Aqua, Vengaboys, Blue to tour Australia for '90s retro-fest So Pop in 2019
IF you want a tale of love, divorce, secret affairs, lawsuits and Eurovision ... just add water.
Eurodance megastars Aqua packed all that and more into their career, which peaked in ridiculous fashion with the massive Aussie No.1 hits Barbie Girl and Doctor Jones in 1997.
Twenty-one years on, the colourful Danish-Norwegian outfit are still touring, playing to record-breaking crowds this summer in Scandinavia and currently on a nostalgia tour of Canada alongside Whigfield and Prozzak.
Early next year, Aqua spearhead ’90s retro-fest So Pop, which also features Vengaboys, Blue, Lou Bega and other acts boasting one or two cheesy hits from 20-odd years ago.
“It’s been an amazing summer,” singer Lene Nystrom says from outside Copenhagen, nursing a hangover from too many sakes the night before.
The 44-year-old Norwegian reckons So Pop, which hits Kings Park on January 30, is “going to be a blast” and particularly looks forward to reconnecting with Aussie fans during Aqua’s third visit since 2012.
“You know, we share the same humour and irony, your people are amazing and open and warm,” Nystrom says, before adding without any irony, “and, the men are extremely handsome”.
While their record label restricted Aqua to promotional visits during their heyday, the singer says “it feels so good to come back and do full concerts and focus on what we love to do”.
Guitarist Claus Norreen left shortly after their first comeback tour of Australia in 2012, leaving Nystrom in Aqua with founding members, singer Rene Dif and keyboardist Soren Rasted.
Both Danes are her former beaus, lending an ABBA or Fleetwood Mac vibe to the Scandi-pop veterans.
After meeting him on a ferry in 1994, Nystrom fell in love with Dif — the bald singer with the comically gruff vocal style (“I am the candy man!”). He was a charismatic DJ, and she was a shy girl from the Norwegian countryside.
“We were together for three years after that,” Nystrom says.
“I wanted to get away from Norwegian society and see the world. He took me to Denmark and I thought he was exotic; he was older than me, so he’d seen the world. I did find him very exciting and interesting.”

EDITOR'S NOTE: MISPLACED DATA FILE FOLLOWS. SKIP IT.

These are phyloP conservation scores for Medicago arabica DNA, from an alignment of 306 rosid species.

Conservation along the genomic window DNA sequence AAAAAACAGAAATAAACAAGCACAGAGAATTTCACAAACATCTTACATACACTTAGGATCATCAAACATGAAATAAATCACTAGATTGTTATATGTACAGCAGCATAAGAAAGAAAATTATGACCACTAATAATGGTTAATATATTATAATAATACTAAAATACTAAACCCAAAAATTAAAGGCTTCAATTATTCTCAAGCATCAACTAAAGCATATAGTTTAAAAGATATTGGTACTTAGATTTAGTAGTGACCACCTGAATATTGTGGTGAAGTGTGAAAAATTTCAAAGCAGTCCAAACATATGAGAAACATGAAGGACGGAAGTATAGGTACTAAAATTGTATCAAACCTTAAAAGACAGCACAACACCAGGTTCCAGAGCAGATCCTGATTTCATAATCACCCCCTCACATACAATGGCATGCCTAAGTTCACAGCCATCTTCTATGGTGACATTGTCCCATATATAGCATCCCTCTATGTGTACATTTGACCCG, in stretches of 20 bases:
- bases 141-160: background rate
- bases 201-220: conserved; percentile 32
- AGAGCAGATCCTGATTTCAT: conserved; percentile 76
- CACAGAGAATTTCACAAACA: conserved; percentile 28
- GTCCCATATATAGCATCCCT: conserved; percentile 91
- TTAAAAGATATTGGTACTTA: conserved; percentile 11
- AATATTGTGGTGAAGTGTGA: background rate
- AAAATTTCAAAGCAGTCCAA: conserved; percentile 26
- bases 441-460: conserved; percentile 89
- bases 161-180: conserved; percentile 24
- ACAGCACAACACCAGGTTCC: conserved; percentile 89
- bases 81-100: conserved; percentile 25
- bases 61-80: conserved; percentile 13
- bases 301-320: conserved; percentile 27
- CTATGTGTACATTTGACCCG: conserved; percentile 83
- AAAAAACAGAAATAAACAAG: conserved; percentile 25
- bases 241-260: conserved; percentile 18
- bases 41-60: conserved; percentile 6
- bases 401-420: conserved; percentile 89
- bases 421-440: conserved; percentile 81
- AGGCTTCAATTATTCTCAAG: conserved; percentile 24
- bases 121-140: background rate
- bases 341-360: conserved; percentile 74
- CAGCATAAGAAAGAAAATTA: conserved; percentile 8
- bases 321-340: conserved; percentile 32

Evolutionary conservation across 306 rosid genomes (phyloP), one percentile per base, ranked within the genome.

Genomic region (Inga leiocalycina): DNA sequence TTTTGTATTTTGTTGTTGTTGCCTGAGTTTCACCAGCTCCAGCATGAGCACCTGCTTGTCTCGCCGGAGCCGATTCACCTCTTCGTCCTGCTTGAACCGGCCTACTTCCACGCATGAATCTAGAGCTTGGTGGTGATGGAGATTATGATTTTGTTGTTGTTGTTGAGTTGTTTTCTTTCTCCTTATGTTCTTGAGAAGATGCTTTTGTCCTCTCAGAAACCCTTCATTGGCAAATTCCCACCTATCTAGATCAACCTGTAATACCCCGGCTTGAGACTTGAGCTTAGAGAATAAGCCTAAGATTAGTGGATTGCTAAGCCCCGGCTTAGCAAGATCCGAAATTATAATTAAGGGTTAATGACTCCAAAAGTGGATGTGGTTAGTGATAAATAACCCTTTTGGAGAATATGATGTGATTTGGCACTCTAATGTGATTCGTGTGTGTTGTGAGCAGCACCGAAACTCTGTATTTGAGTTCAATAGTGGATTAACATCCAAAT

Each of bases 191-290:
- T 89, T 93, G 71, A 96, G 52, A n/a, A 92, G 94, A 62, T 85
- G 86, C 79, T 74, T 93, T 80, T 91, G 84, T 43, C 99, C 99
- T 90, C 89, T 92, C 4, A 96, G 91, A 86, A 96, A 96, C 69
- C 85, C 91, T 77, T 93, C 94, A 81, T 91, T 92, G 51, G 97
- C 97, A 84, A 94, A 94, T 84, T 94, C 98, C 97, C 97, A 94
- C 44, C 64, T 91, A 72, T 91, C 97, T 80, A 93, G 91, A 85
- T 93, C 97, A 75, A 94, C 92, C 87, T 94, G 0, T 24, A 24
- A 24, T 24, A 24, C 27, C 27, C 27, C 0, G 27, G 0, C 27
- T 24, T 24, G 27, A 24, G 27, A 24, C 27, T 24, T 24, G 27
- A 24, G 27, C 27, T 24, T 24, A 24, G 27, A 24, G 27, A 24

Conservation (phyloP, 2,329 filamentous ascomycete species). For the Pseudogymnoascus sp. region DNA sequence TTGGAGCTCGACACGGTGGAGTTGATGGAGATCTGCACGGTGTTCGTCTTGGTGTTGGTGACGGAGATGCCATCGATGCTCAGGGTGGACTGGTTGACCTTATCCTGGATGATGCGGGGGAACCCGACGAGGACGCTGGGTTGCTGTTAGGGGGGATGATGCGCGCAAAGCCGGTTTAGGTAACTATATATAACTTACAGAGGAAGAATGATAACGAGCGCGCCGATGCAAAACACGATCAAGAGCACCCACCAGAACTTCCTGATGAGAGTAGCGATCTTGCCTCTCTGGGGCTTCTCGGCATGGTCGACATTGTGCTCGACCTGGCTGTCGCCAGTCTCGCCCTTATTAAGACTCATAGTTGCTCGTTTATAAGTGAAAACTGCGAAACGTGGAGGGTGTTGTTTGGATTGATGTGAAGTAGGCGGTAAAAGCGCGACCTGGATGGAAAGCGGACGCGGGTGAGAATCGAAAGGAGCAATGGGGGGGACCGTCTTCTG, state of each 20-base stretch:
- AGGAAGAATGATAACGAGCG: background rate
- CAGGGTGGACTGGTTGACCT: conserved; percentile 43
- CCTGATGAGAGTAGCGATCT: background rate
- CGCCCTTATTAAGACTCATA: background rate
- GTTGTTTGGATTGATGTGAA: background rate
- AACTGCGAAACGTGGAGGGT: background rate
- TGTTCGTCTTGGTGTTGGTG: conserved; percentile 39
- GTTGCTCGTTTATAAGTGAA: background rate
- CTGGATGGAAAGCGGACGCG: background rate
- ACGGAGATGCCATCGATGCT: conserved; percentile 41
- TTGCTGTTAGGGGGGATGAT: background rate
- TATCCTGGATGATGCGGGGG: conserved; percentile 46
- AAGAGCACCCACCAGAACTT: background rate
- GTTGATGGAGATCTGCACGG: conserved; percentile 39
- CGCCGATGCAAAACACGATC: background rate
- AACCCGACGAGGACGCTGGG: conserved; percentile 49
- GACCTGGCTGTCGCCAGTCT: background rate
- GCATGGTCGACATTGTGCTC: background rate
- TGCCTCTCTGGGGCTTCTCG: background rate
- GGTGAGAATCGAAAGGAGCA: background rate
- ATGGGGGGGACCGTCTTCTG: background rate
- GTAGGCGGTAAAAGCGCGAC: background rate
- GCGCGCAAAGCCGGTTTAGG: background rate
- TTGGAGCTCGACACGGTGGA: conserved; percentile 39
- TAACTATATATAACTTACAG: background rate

Nystrom’s love affair with Rasted flowered in 2001, about the time they performed Barbie Girl as the interval act at Eurovision in Copenhagen.
“That was a lot of fun,” she says. “It was actually when Soren and I were so in love, and no one knew, so I remember that so well. It was a super exciting time.”
They got married later that year, honeymooning on Lizard Island in Queensland.
The couple, who got divorced last year, now have two teenage children. Nystrom says that while her son Billy has always “got” what his parents do for a living, it took until two recent concerts in Copenhagen for daughter India to think she was “pretty cool”.
“India came running on stage at both concerts, sitting beside Soren on his piano and I was dying — ‘Who are you?’
“Now she understands and is super proud of what we are doing.”
While touring the world with your ex-husband sounds extremely awkward, Nystrom says that on the road is where it is easiest to co-exist.
“We’ve been together for so many years and we were friends for seven years before we got married,” she says.
“We have the deepest love and respect for each other, we share a family, and it’s always going to be like that.
“Touring, that is probably the easiest part because it’s like a school class coming back together after 20 years.
“We know our places and we are 15 people travelling, so we don’t have to stand on each other’s toes all the time. But it doesn’t feel much different from before at all. I think it’s quite healthy, actually.”
As for her relationship with Aqua’s defining song, Nystrom says she has her ups and downs with Barbie Girl — a sonic send-up of the “ideal woman” personified at the time by Pamela Anderson and Baywatch.
We became world famous overnight, basically because of that song. I’m so proud of the song and love performing it.
When Mattel sued MCA Records over the song, and the record label countersued, she says the band got thoroughly fed up with discussing the legal stoush.
Nystrom also reckons the litigious toy makers did it for attention and subsequently tried to release a doll resembling her: “They squeezed it for everything they could.”
And Nystrom is totally relieved that she refused to wear a blonde wig in the video for the mega-smash but is still considered “that Barbie Girl” by a lot of people despite wearing black clothes and Gothic make-up in concerts.
“We became world famous overnight, basically because of that song,” she adds. “Now, I’m embracing it ... I’m so proud of the song and love performing it.
“The demand for us at the moment to come out and play is really huge.
“It’s a retro feel, it’s more kitsch, so it’s quite amazing to perform and see new kids are standing there, who have never seen us before, and they know the songs.”
Nystrom says Aqua plan to slip new song Rookie in among the ARIA Top 20 hits, which also include Lollipop (Candyman), Turn Back Time and Cartoon Heroes, on the So Pop tour.
“I’ve never had so much fun on stage as I do now,” she says. “I love performing and I feel so comfortable and we have the best live band, and we are a family on and off stage.”
Aqua play So Pop at Kings Park on January 30 with Vengaboys, Blue, B*Witched, Eiffel 65, Lou Bega and more. Tickets go on sale on October 16 from the usual outlets.